The High Court decision is absolutely correct, but I wonder why the case advanced as far as it did if the decision is what it is, not about guilt or innocence, but about a point of law. And I accept that point – as does the accuser, so graciously.

    But I do have a question, if that is allowed – perhaps someone can inform me – what is the accuser’s explanation for why he was in the change-room of the accused well after the accused had spent some time at the front of the cathedral greeting parishioners?
    (Have I got the story right?)

  14. leefe

    “But I do have a question, if that is allowed – perhaps someone can inform me – what is the accuser’s explanation for why he was in the change-room of the accused well after the accused had spent some time at the front of the cathedral greeting parishioners?
    (Have I got the story right?)”

    IIRC, the two boys went into the sacristy to sup a little communion wine.

  15. Stephengb

    Judith A Bacon, yoir statement
    “The onus of proof needs to be placed with the adult, not the victim who was broken as a child”.

    This is saying that a person is guilty until they proven innocent ! The ‘inquisitorial’ system favoured by the Roman Cathlic Church, is this what you really think ?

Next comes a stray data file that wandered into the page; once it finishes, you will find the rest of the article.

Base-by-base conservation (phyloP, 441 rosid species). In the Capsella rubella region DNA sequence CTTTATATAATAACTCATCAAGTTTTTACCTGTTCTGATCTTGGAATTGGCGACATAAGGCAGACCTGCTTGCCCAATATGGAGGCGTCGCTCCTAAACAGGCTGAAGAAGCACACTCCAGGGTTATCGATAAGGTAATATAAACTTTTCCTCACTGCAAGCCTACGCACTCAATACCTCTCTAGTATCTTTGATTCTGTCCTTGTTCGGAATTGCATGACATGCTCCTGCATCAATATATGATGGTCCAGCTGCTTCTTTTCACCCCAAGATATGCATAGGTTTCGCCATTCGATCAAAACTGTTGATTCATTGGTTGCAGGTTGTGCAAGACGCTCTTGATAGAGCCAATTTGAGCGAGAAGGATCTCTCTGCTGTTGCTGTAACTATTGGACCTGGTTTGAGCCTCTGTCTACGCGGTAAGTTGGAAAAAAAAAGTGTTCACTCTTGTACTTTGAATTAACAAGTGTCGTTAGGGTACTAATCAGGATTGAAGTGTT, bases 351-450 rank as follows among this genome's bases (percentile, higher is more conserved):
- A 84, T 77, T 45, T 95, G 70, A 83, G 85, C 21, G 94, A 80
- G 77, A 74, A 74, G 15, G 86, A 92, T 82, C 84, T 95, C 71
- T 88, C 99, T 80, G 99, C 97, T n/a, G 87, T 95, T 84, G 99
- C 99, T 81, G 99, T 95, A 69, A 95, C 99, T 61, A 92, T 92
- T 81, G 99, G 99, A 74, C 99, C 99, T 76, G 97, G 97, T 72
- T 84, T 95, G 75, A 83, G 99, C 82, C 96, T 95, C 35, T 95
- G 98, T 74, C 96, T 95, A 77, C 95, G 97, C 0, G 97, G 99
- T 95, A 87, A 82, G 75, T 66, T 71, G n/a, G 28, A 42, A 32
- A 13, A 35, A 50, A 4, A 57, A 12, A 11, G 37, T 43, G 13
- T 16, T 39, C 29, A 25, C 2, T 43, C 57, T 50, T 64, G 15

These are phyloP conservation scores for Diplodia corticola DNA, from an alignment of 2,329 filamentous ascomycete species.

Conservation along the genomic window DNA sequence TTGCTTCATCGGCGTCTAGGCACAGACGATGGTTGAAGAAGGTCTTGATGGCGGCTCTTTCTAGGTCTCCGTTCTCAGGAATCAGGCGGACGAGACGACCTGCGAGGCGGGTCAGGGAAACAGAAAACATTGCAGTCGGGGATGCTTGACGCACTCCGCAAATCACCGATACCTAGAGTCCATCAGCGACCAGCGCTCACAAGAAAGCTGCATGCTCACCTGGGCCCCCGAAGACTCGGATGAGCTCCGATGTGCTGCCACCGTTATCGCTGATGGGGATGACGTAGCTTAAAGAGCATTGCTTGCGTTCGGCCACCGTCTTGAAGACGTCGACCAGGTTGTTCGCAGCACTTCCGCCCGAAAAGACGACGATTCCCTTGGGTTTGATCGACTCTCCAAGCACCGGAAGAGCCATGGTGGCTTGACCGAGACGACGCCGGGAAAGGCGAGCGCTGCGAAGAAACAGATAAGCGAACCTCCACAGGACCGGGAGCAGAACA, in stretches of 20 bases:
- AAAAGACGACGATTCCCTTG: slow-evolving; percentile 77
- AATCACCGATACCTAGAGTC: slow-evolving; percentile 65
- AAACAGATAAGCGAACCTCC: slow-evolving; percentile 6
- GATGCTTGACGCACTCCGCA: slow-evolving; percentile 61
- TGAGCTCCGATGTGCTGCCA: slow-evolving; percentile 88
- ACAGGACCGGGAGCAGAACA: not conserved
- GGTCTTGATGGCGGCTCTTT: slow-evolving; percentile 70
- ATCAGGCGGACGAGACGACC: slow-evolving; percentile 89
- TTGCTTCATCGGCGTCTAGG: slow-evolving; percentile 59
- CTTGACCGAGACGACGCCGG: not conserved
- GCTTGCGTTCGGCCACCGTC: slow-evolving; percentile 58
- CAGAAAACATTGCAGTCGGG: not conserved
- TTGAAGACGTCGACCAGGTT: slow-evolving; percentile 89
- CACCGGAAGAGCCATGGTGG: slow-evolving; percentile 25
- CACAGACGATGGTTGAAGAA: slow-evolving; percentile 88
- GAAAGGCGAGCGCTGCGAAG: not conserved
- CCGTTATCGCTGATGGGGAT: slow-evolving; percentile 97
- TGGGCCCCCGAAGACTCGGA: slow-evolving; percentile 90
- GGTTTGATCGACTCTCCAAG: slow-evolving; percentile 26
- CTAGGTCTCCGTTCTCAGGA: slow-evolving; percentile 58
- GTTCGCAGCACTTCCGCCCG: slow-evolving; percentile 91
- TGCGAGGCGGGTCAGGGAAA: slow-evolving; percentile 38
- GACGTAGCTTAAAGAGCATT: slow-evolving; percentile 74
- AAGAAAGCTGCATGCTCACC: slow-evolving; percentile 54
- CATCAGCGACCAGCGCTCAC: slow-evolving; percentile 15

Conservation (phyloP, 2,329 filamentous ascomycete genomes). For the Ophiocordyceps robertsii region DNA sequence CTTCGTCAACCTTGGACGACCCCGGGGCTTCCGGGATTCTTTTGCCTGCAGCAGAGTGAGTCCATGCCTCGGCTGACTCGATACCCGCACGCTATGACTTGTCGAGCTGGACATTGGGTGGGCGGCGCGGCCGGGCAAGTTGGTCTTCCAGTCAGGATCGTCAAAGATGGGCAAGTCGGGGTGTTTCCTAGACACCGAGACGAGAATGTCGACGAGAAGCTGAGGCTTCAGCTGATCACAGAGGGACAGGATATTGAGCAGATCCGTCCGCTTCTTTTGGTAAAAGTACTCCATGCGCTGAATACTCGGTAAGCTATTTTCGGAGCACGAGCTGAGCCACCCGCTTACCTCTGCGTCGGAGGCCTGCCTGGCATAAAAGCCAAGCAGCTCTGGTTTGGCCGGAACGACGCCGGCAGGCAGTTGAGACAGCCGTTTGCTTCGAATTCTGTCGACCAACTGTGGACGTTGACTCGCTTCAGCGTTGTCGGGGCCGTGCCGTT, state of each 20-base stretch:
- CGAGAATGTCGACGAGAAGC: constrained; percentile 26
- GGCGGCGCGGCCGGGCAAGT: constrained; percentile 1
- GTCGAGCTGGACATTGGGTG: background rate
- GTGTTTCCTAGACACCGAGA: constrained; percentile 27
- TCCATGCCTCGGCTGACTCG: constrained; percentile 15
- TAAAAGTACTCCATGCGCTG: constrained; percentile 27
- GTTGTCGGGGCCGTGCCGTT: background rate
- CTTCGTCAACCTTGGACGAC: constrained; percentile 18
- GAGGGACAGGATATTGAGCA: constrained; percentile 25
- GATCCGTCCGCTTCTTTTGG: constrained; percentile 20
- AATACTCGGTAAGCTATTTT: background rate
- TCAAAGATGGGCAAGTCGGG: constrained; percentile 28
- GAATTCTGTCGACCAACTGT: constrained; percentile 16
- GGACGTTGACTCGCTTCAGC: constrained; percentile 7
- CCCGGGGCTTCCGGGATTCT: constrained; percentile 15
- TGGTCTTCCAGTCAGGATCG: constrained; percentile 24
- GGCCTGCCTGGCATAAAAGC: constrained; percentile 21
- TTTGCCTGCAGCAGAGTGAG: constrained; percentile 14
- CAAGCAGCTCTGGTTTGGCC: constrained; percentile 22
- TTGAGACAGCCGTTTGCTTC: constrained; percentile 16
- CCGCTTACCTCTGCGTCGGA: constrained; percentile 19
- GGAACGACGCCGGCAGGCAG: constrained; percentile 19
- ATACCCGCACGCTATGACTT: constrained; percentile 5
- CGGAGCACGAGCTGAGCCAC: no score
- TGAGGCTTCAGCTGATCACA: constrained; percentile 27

16. Judith A Bacon

    Victims are treated like it is an inquisition. Survivors of child sexual abuse have been required by the Catholic Church to go through mental health checks.

  17. guest

    Thank you, Leefe.

    I would like to read Louis Milligan’s “Cardinal – the Rise and Fall of George Pell” mentioned in a comment in Rossleigh’s post in AIMN, April 8, 2020.

  18. tyrannosauruswenz

    The justice system requires corroboration for witness statements, Rape and molestation are almost always perpetrated in secret. The system is designed to fail victims, and the behaviour of defence teams in court towards victims is despicable, they shred self-esteem through victim-blaming and shaming. They use accusations along the lines of ‘buyer’s remorse’ to directly attack the credibility and personal integrity of victims. These crimes need a different court system. The current system rarely leads to convictions and generally causes further harm to victims.

  19. Judith A Bacon

    yes it does. But how?